". . . Our research has disclosed that authority exists in other states for the proposition that even where a statute provides for actual physical inspection of property for assessment purposes, the failure to physically inspect, while being an irregularity, does not, by itself, defeat the validity of an assessment already made.  See,People ex rel. Smith v. Coen, 415 Ill. 73, 112 N.E.2d 119 (1953).  However, no such case has been found in this state.  Indeed, in view of the fact that our supreme court, in Carkonen, et al. v. Williams, et al., supra, [76 Wn.2d 617, 458 P.2d 280 (1969)] referred to the requirements of RCW 84.41.040 as a justification for a cyclical approach to revaluation, and for the specific revaluation programs in King and Snohomish counties, we would not expect that this same court would countenance any systematic disregard of the requirement."

            In addition, before turning directly to your questions we take note of WAC 458-12-339 which, as adopted by the Department of Revenue in 1974, reads in pertinent part as follows:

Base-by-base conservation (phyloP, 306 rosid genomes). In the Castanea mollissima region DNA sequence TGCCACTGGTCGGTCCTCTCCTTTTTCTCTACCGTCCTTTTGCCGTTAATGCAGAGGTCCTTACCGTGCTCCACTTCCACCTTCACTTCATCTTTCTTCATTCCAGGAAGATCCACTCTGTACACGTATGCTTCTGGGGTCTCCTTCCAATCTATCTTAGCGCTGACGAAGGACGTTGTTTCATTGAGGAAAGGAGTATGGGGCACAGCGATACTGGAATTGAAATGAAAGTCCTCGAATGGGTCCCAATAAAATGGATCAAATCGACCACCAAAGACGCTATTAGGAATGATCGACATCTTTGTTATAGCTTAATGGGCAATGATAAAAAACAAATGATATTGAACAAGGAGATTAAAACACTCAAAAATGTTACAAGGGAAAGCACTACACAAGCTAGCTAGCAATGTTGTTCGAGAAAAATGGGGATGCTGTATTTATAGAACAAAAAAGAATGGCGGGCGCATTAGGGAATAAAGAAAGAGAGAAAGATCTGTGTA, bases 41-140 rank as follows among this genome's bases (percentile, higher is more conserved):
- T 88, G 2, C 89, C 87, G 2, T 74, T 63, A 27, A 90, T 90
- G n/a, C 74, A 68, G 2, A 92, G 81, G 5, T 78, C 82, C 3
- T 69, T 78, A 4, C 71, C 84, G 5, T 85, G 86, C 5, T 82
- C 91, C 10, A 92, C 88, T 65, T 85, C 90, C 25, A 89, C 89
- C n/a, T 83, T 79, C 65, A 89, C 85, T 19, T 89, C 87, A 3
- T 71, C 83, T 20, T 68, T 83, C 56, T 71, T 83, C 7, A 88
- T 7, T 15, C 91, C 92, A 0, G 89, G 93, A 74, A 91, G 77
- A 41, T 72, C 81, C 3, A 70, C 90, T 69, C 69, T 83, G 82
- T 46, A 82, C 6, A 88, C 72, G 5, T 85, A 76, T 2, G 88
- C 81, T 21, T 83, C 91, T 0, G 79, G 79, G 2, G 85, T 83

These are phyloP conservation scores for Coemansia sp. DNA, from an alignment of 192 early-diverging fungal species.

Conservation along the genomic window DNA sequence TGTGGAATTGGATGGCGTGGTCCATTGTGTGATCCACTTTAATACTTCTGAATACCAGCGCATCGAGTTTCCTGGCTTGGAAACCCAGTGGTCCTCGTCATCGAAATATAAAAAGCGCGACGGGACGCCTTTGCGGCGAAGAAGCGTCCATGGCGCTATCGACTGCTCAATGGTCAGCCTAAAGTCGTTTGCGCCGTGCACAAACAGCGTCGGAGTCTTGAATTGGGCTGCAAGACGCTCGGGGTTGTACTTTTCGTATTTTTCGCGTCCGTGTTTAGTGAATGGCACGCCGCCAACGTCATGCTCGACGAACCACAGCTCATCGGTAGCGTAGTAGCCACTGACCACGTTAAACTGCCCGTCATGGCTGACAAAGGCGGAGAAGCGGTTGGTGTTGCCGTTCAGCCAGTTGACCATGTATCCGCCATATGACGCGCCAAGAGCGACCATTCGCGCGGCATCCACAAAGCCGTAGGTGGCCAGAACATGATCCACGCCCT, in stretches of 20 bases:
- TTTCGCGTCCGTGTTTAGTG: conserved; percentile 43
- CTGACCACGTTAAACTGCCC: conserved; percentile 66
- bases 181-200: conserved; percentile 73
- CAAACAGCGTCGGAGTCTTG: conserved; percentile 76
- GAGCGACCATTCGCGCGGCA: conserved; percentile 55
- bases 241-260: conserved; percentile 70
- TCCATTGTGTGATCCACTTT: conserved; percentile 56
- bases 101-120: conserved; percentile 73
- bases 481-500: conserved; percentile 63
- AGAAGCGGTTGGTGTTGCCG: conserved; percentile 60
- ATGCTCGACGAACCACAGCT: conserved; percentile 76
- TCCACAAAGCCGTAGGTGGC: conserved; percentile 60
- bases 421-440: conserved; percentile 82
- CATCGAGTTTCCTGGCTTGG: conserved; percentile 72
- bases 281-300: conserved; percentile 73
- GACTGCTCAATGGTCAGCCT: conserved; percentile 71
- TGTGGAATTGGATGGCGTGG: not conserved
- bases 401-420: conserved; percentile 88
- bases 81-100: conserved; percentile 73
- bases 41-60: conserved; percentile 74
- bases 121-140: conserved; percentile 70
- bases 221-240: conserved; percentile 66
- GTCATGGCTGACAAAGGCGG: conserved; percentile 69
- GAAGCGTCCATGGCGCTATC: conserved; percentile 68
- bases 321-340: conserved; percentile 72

". . .

            "All real property being valued shall be physically inspected at least once every four years in order to provide adequate data from which to make accurate valuations.

            "During the interval between each physical inspection, the valuation of real property may be adjusted to current true and fair value using appropriate statistical data.  (RCW 84.41.040)

            "When records have been developed on every parcel of property, showing sufficient data on which to base accurate valuation, the process of periodic physical inspection will serve to insure (a) that all taxable property is listed, and (b) that data on each parcel is kept reasonably up-to-date, for comparison with data on similar property which have sold, and (c) that the property has been observed as a whole including its environmental elements  [[Orig. Op. Page 5]] amentities to the extent necessary to arrive at an estimate of current market value."

            Question (1):

            Your first question, repeated for ease of reference, asks:

            "Under what circumstances is a physical inspection required as a part of a revaluation of a parcel of real property?"

            We believe that the answer to this question is clear from the language of RCW 84.41.041,supra, and is essentially the same as that which we indicated in AGO 1969 No. 15,supra, under the statutory predecessor thereto.  In general, no revaluation can take place without a physical inspection.

            RCW 84.41.041 does, however, contain one exception to this general rule:

            ". . . During the intervals between each physical inspection of real property, the valuation of such property may be adjusted to its current true and fair value, such adjustments to be based upon appropriate statistical data."2/